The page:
Spiral wedging looks like a Nautilus cutaway. Source: Chris 73:Wikimedia Commons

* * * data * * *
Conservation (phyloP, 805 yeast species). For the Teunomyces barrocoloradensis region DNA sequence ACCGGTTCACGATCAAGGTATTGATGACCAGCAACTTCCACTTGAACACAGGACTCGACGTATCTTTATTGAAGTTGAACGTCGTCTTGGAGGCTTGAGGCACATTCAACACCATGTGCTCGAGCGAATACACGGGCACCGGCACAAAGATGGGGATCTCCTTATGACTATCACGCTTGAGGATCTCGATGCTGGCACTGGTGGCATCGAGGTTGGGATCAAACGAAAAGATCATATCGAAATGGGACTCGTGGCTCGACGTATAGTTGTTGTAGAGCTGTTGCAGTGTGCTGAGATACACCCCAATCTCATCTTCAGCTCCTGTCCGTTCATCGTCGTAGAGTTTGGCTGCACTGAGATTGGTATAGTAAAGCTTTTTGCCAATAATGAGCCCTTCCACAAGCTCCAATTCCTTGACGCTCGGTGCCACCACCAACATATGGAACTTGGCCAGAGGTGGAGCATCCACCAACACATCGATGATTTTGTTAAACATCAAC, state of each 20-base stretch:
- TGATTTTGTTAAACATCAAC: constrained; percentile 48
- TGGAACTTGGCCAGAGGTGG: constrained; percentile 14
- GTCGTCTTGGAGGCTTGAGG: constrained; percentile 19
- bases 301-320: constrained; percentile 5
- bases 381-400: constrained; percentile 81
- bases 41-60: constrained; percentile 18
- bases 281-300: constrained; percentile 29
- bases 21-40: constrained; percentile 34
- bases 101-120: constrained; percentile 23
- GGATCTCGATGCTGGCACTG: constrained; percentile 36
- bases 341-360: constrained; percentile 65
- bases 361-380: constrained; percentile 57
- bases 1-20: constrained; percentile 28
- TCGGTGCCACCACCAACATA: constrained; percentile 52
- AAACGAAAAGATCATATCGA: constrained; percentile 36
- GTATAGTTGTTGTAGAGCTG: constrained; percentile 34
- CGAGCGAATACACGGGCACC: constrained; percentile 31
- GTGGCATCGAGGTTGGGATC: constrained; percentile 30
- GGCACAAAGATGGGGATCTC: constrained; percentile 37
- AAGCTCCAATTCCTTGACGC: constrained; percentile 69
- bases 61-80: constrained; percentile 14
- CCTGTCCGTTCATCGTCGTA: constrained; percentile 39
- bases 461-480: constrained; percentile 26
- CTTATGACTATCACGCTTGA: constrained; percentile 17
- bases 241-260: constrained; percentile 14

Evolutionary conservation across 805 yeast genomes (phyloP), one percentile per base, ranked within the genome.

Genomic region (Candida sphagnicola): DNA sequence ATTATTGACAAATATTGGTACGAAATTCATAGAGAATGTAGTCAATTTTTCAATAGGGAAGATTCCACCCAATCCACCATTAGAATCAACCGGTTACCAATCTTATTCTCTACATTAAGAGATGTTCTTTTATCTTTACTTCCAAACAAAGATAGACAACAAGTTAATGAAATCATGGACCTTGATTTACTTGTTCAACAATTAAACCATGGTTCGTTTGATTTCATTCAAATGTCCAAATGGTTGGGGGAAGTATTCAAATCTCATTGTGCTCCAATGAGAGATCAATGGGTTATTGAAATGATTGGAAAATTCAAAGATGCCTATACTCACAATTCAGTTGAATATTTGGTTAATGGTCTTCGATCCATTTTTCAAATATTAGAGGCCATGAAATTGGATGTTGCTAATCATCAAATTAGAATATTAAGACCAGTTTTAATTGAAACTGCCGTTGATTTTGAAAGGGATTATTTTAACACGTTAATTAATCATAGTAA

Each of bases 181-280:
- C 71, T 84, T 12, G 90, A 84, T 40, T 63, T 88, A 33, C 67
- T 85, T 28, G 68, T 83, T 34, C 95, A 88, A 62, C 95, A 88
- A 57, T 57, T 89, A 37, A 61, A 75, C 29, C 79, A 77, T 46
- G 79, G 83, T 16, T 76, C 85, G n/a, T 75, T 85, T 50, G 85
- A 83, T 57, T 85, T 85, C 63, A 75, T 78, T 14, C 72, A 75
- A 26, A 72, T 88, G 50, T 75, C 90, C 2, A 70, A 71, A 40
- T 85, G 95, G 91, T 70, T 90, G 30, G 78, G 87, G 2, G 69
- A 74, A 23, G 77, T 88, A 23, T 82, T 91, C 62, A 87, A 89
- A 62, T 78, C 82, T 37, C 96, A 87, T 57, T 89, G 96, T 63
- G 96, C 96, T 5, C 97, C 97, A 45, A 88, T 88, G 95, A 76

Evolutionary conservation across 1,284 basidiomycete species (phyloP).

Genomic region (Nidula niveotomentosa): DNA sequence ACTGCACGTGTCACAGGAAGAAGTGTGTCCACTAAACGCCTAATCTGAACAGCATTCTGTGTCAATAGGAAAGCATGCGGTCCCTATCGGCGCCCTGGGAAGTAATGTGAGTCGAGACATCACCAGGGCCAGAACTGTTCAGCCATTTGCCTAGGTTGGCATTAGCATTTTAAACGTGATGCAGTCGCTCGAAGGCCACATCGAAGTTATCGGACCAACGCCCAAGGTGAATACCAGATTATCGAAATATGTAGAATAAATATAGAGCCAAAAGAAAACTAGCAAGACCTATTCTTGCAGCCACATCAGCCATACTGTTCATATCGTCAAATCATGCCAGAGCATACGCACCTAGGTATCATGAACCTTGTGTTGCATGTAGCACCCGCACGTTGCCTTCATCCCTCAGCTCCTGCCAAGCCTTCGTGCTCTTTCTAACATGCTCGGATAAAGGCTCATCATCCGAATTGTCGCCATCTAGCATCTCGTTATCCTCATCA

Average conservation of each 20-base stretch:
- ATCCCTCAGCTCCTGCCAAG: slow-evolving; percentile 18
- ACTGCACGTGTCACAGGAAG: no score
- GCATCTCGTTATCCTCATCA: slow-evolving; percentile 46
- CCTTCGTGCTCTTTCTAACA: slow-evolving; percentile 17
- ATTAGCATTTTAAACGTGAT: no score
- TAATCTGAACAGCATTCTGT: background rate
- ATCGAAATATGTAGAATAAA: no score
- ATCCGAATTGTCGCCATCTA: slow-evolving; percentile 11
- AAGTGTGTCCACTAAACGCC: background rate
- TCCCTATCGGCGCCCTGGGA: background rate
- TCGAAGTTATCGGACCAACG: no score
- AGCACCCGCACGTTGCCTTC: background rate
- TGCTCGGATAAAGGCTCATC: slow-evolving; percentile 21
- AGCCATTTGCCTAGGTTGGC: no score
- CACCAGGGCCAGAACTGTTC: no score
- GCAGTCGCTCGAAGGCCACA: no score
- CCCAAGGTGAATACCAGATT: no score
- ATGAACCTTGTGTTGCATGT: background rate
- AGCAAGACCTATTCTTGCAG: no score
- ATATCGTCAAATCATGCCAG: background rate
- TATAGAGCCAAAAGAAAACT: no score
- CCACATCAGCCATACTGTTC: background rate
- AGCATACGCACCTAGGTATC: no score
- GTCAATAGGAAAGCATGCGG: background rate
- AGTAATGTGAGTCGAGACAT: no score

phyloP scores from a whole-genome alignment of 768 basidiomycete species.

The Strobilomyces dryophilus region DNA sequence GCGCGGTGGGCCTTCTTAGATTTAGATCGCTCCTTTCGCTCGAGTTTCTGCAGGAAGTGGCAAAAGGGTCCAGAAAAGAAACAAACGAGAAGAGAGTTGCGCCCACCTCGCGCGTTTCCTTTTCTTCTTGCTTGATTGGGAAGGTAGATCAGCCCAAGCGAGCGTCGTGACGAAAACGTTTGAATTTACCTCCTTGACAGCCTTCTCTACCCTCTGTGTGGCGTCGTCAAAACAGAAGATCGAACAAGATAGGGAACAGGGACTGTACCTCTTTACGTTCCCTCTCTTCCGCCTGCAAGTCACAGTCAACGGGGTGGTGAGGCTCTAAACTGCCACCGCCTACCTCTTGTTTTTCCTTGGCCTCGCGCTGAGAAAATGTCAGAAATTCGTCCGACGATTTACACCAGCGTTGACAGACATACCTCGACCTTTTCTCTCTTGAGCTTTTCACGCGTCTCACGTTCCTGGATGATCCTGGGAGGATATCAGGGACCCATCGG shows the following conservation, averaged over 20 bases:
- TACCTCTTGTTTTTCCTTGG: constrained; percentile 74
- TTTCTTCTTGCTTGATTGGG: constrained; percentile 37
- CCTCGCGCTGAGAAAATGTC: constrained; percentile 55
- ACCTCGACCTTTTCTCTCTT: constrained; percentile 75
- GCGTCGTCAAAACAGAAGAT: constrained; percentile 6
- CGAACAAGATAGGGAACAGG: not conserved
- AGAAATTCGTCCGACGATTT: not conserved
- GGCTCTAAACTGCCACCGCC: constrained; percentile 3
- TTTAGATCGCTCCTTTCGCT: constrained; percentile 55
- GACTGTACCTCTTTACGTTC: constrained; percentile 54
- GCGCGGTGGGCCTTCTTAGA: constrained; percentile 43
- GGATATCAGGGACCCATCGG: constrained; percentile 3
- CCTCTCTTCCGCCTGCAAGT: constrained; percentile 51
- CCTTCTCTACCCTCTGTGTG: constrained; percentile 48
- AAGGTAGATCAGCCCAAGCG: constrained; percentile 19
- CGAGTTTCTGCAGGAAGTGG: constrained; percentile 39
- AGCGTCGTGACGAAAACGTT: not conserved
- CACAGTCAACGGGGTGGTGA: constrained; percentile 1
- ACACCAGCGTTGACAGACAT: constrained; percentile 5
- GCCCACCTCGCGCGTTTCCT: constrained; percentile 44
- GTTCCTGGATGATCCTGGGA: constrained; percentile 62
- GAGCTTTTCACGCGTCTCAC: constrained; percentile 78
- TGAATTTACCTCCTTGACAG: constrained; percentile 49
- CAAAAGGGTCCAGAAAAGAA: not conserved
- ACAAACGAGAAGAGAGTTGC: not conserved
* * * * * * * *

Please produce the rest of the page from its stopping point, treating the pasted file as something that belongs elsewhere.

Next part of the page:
To remove air bubbles. To make clay bodies uniform. To soften. For good clay karma? I mainly wedge clay to remove air bubbles…. If the clay you use comes in plastic bags, it has most probably gone through a pug mill. Sometimes, people don’t wedge pugged clay, but I do. I have only had one thing explode in a kiln…that was in the early 90s. But, when something does explode, it can break other things along with your own. Of course, we don’t want our own pieces exploding but it’s oucho! oucho! if we ruin other people’s. One of those pottery nightmares…bad clay karma! The reason I am writing this today is because I’ve been thinking about wedging clay. I’m not happy with the way I’m doing it and I want to learn spiral wedging. So, I’ve been studying a few sites to learn. I originally learned in the early 1970s and it’s time for a refresher course, as I can tell I have started wedging bubbles into my clay lately instead of removing them. So, it’s time to do something about it. At YouTube, I found a number of videos teaching people how to wedge clay. All of the names of the techniques are descriptive. The ram’s head style looks like the head and horn of a ram when viewed from the side, and spiral wedging produces the most beautiful waves. It looks like the Golden Mean found in nature, as with a nautilus section or the growing pattern of a sunflower… If you need to wedge a large amount of clay, learning the spiral method is your best bet. I think most of the guys in these videos are prepping clay to throw, but that doesn’t matter. Throwing or hand building, it all needs wedged clay. Three videos are up. The first one shows Bernard Leach’s grandson, Simon Leach, demonstrating cut and slap, then spiral techniques. (He also gives a throwing demo part way into it, but I stopped it when it got to that point.) His video is the only one that talks about leg placement and posture. While his video quality isn’t good, the info is excellent. The next one shows Michael Cottrell, a professor of sculpture and ceramics at Florida Community College at Jacksonville in North Florida. He is demonstrating the ram’s head and cone technique. The last one is a Japanese language video featuring Yoshio Nakajima of MONO FACTORY. and, while I don’t understand the language, the demonstration is so excellent, I am including it. You will have to bear with when he is pointing to his poster, but even it is helpful if you study it and watch what he’s doing. I think that if I watch these videos, then go over to my canvas-covered table and practice, practice, practice I will soon be wedging my clay in the spiral style. Good luck with your own adventure!